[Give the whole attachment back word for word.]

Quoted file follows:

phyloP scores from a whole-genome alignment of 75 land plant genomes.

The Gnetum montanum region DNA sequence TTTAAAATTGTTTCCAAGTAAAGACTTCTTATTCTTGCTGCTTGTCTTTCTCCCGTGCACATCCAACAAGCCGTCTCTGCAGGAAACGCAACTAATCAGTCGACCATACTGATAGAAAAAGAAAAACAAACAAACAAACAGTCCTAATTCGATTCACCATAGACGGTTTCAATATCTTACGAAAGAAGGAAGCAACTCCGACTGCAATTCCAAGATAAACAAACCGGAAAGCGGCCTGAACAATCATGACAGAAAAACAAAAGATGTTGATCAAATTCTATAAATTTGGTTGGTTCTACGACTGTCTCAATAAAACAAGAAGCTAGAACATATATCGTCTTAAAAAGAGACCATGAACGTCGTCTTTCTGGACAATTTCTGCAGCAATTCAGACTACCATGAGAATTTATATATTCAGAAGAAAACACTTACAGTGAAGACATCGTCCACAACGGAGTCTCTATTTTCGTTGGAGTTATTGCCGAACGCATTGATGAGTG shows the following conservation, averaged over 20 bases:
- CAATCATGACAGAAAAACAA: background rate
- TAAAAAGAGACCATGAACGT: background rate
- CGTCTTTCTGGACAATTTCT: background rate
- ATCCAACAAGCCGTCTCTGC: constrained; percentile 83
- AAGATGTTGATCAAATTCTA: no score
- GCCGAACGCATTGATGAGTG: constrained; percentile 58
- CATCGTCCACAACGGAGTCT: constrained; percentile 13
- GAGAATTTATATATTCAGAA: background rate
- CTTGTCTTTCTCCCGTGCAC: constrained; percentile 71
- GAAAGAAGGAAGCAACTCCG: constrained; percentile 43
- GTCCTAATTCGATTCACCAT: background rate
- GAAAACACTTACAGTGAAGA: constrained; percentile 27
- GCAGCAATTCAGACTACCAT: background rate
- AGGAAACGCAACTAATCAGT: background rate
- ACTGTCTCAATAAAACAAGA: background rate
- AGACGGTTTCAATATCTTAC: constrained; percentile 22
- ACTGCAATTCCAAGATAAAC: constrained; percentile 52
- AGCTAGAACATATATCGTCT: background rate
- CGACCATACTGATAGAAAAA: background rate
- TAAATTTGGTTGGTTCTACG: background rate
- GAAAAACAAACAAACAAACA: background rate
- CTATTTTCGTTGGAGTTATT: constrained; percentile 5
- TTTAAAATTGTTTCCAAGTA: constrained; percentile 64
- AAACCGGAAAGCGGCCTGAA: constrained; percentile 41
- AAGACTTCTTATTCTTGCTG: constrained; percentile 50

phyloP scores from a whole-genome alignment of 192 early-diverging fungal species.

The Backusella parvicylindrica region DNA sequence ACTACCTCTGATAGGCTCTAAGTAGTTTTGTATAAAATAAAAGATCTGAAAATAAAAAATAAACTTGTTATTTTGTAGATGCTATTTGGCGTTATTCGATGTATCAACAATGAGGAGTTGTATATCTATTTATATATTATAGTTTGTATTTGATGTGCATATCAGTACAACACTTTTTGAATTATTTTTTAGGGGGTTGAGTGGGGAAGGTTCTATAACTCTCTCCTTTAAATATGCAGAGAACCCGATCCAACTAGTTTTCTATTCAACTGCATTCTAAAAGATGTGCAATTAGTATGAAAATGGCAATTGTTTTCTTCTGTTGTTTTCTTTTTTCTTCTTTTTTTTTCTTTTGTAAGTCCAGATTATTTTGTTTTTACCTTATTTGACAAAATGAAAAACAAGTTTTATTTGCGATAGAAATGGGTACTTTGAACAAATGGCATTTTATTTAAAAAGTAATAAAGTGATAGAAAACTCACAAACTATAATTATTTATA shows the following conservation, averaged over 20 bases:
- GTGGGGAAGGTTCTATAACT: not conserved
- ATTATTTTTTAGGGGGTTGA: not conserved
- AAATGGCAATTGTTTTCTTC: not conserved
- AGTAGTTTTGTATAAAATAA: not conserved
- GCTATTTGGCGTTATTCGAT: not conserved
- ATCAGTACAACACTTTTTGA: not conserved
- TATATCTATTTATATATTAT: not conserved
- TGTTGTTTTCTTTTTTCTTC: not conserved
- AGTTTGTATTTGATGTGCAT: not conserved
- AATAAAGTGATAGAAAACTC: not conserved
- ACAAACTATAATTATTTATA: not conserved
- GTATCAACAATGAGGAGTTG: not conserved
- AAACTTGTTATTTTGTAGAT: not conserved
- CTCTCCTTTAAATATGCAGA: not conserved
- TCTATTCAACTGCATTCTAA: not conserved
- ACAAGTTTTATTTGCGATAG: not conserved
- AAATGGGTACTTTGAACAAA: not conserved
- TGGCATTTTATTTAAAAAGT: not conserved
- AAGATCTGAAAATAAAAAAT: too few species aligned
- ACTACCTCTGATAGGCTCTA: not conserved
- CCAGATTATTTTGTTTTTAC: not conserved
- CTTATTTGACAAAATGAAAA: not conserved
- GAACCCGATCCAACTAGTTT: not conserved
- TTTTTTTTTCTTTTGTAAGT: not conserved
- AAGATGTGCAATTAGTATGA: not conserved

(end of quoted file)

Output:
phyloP scores from a whole-genome alignment of 75 land plant genomes.

The Gnetum montanum region DNA sequence TTTAAAATTGTTTCCAAGTAAAGACTTCTTATTCTTGCTGCTTGTCTTTCTCCCGTGCACATCCAACAAGCCGTCTCTGCAGGAAACGCAACTAATCAGTCGACCATACTGATAGAAAAAGAAAAACAAACAAACAAACAGTCCTAATTCGATTCACCATAGACGGTTTCAATATCTTACGAAAGAAGGAAGCAACTCCGACTGCAATTCCAAGATAAACAAACCGGAAAGCGGCCTGAACAATCATGACAGAAAAACAAAAGATGTTGATCAAATTCTATAAATTTGGTTGGTTCTACGACTGTCTCAATAAAACAAGAAGCTAGAACATATATCGTCTTAAAAAGAGACCATGAACGTCGTCTTTCTGGACAATTTCTGCAGCAATTCAGACTACCATGAGAATTTATATATTCAGAAGAAAACACTTACAGTGAAGACATCGTCCACAACGGAGTCTCTATTTTCGTTGGAGTTATTGCCGAACGCATTGATGAGTG shows the following conservation, averaged over 20 bases:
- CAATCATGACAGAAAAACAA: background rate
- TAAAAAGAGACCATGAACGT: background rate
- CGTCTTTCTGGACAATTTCT: background rate
- ATCCAACAAGCCGTCTCTGC: constrained; percentile 83
- AAGATGTTGATCAAATTCTA: no score
- GCCGAACGCATTGATGAGTG: constrained; percentile 58
- CATCGTCCACAACGGAGTCT: constrained; percentile 13
- GAGAATTTATATATTCAGAA: background rate
- CTTGTCTTTCTCCCGTGCAC: constrained; percentile 71
- GAAAGAAGGAAGCAACTCCG: constrained; percentile 43
- GTCCTAATTCGATTCACCAT: background rate
- GAAAACACTTACAGTGAAGA: constrained; percentile 27
- GCAGCAATTCAGACTACCAT: background rate
- AGGAAACGCAACTAATCAGT: background rate
- ACTGTCTCAATAAAACAAGA: background rate
- AGACGGTTTCAATATCTTAC: constrained; percentile 22
- ACTGCAATTCCAAGATAAAC: constrained; percentile 52
- AGCTAGAACATATATCGTCT: background rate
- CGACCATACTGATAGAAAAA: background rate
- TAAATTTGGTTGGTTCTACG: background rate
- GAAAAACAAACAAACAAACA: background rate
- CTATTTTCGTTGGAGTTATT: constrained; percentile 5
- TTTAAAATTGTTTCCAAGTA: constrained; percentile 64
- AAACCGGAAAGCGGCCTGAA: constrained; percentile 41
- AAGACTTCTTATTCTTGCTG: constrained; percentile 50

phyloP scores from a whole-genome alignment of 192 early-diverging fungal species.

The Backusella parvicylindrica region DNA sequence ACTACCTCTGATAGGCTCTAAGTAGTTTTGTATAAAATAAAAGATCTGAAAATAAAAAATAAACTTGTTATTTTGTAGATGCTATTTGGCGTTATTCGATGTATCAACAATGAGGAGTTGTATATCTATTTATATATTATAGTTTGTATTTGATGTGCATATCAGTACAACACTTTTTGAATTATTTTTTAGGGGGTTGAGTGGGGAAGGTTCTATAACTCTCTCCTTTAAATATGCAGAGAACCCGATCCAACTAGTTTTCTATTCAACTGCATTCTAAAAGATGTGCAATTAGTATGAAAATGGCAATTGTTTTCTTCTGTTGTTTTCTTTTTTCTTCTTTTTTTTTCTTTTGTAAGTCCAGATTATTTTGTTTTTACCTTATTTGACAAAATGAAAAACAAGTTTTATTTGCGATAGAAATGGGTACTTTGAACAAATGGCATTTTATTTAAAAAGTAATAAAGTGATAGAAAACTCACAAACTATAATTATTTATA shows the following conservation, averaged over 20 bases:
- GTGGGGAAGGTTCTATAACT: not conserved
- ATTATTTTTTAGGGGGTTGA: not conserved
- AAATGGCAATTGTTTTCTTC: not conserved
- AGTAGTTTTGTATAAAATAA: not conserved
- GCTATTTGGCGTTATTCGAT: not conserved
- ATCAGTACAACACTTTTTGA: not conserved
- TATATCTATTTATATATTAT: not conserved
- TGTTGTTTTCTTTTTTCTTC: not conserved
- AGTTTGTATTTGATGTGCAT: not conserved
- AATAAAGTGATAGAAAACTC: not conserved
- ACAAACTATAATTATTTATA: not conserved
- GTATCAACAATGAGGAGTTG: not conserved
- AAACTTGTTATTTTGTAGAT: not conserved
- CTCTCCTTTAAATATGCAGA: not conserved
- TCTATTCAACTGCATTCTAA: not conserved
- ACAAGTTTTATTTGCGATAG: not conserved
- AAATGGGTACTTTGAACAAA: not conserved
- TGGCATTTTATTTAAAAAGT: not conserved
- AAGATCTGAAAATAAAAAAT: too few species aligned
- ACTACCTCTGATAGGCTCTA: not conserved
- CCAGATTATTTTGTTTTTAC: not conserved
- CTTATTTGACAAAATGAAAA: not conserved
- GAACCCGATCCAACTAGTTT: not conserved
- TTTTTTTTTCTTTTGTAAGT: not conserved
- AAGATGTGCAATTAGTATGA: not conserved